One aspect that is unique about Portrait of the Future with Trapdoor is the ways in which Onusko effortlessly weaves in medical terminology. The collaboration between science and poetry is harmonious and the images that branch out of this are stunningly accurate. In the poem “Pathology” the speaker jumps from one dazzling image to another: “inside my abdomen / / a chain of volcanoes / erupting on cue” (lines 3-5). The images are often wacky and fun, despite the situations that define much of this speaker’s life. My favorite line in the collection (among others) comes in the poem “The Patient” where, despite the speaker’s chest being “catatonic,” there is a “lascivious violinist / who drinks late into the night” (lines 10-11). These images are what makes this collection a thrilling read.

Despite death and danger being on the edge of every poem in Portrait of the Future with Trapdoor, even the speaker recognizes the rare moments of hope. The penultimate poem in the collection is titled “In Spite of Everything” and shows readers that life ultimately keeps moving forward, no matter what. The poem takes us through a series of apocalyptic images, and then ends with: “they find a dollhouse demolished / save for the nursery, / inside of which a baby is swaddled” (lines 30-32). This lasting image may be the crux of what this collection is attempting to portray.

I feel thankful to have spent time with Portrait of the Future with Trapdoor. It gave me a lot to think about, and so many of these poems have left an impression on me. I’m glad to have interviewed Onusko (view it here), and especially happy that she is currently working on her second collection.

Cover of Portrait of the Future with Trapdoor and logo of Red Paint Hill Pulishing courtesy of Red Paint Hill Publishing.

Buy Onusko’s collection here.

93cfb6_91e5277804874b9cb31aa6c1dd718ec3-mv2*As part of my goal to promote small presses, here is some information about Red Paint Hill Publishing: “Red Paint Hill Publishing is a nationally recognized independent publisher committed to the discovery and publication of culturally diverse poetry & art. We began publishing poetry manuscripts in 2013 in Clarksville, TN. Our books are distributed nationally & internationally through our website, Amazon, Barnes & Noble, and various brick and mortar retailers including Powell’s Books.”*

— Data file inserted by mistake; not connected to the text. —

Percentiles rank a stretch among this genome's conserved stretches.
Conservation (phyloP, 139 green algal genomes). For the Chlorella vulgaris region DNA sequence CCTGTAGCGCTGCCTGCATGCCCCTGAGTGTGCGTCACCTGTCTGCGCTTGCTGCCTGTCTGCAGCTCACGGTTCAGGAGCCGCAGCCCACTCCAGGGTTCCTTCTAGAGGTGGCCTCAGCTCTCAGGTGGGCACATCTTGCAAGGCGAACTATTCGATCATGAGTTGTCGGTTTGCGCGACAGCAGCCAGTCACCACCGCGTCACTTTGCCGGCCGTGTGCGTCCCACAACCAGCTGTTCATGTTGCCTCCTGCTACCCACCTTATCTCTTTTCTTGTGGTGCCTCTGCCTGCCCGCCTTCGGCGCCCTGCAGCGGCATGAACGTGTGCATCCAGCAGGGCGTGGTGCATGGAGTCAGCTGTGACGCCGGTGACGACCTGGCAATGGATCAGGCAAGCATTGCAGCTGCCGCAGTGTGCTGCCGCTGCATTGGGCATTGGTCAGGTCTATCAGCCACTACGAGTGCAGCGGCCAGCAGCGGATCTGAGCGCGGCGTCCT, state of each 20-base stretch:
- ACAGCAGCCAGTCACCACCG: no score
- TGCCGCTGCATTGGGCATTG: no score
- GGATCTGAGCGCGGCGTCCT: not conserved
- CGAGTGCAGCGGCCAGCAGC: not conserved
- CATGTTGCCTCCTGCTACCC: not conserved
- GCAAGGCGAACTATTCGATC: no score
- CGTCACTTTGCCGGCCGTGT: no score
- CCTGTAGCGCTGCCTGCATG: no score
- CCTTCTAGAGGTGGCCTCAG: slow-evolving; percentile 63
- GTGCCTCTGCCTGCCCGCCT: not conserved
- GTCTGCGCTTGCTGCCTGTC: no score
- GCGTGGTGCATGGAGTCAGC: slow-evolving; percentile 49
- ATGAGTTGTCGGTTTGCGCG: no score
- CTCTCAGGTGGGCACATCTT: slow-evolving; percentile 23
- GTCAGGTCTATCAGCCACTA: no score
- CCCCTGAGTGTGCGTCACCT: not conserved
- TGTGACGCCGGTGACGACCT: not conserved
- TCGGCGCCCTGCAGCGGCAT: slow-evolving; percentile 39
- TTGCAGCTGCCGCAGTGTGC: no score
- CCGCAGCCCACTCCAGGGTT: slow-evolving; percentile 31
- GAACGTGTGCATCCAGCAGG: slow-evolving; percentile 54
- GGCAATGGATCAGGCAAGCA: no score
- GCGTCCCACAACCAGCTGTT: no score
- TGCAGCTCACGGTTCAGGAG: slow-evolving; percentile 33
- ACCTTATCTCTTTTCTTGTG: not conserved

insert-boyLast month, I picked up the collection [Insert] Boy by Danez Smith and didn’t put it down for two hours. By the time I reached the end of those pages, I felt emotionally exhausted. Smith’s words are raw and unflinchingly honest. I left [Insert] Boy feeling a little more broken than I was when I’d started it. But great collections can do that to you, and this is one of those collections.

The poems in [Insert] Boy center around issues of identity, the different roles we are forced to play throughout our lives, and what it’s like to navigate the world as a queer person of color. The collection is split into six sections: [black], [papa’s lil’], [ruined], [rent], [lover], and [again]. Smith does an excellent l job of letting each section tell its own story. For example, in [black] boy, the speaker aggressively fights against the many labels forced on black men. The poem “Alternate Names for Black Boys” is written as a list and reads: “5. guilty until proven dead . . . . 15. (I thought to leave this blank but who am I to name us nothing?)” Like many of the poems in [Insert] Boy, “Alternate Names for Black Boys” isn’t afraid to transcend form in order to make a powerful statement for social justice.

One of my favorite poems in [Insert] Boy is “All Spring, We’d Watch Grandpa Rub his Knee & Complain about Rain.” It beautifully explores the complexities of the speaker’s grandfather through razor sharp details. It begins, “& then it was summer & our porch would be full of men / with names like June Bug, Turnip Seed, & Delroy” (lines 1-2). As the poem progresses, Smith paints a rounded image of these men by fully analyzing their many contradictions. At one point, the speaker says, “who beat their wives because their fathers did” (line 8), then later balances that out with “who asked their sisters to pray for them, who wept // when their daughters hummed gospel, who worked three jobs” (lines 12-13). By the end, the tension in the poem comes full circle when the speaker admits, “who we swore to never speak ill of // & promised we’d never be” (lines 20-21). The use of repetition (“who”) as well as the well-timed line breaks make this poem, and others, a compelling read.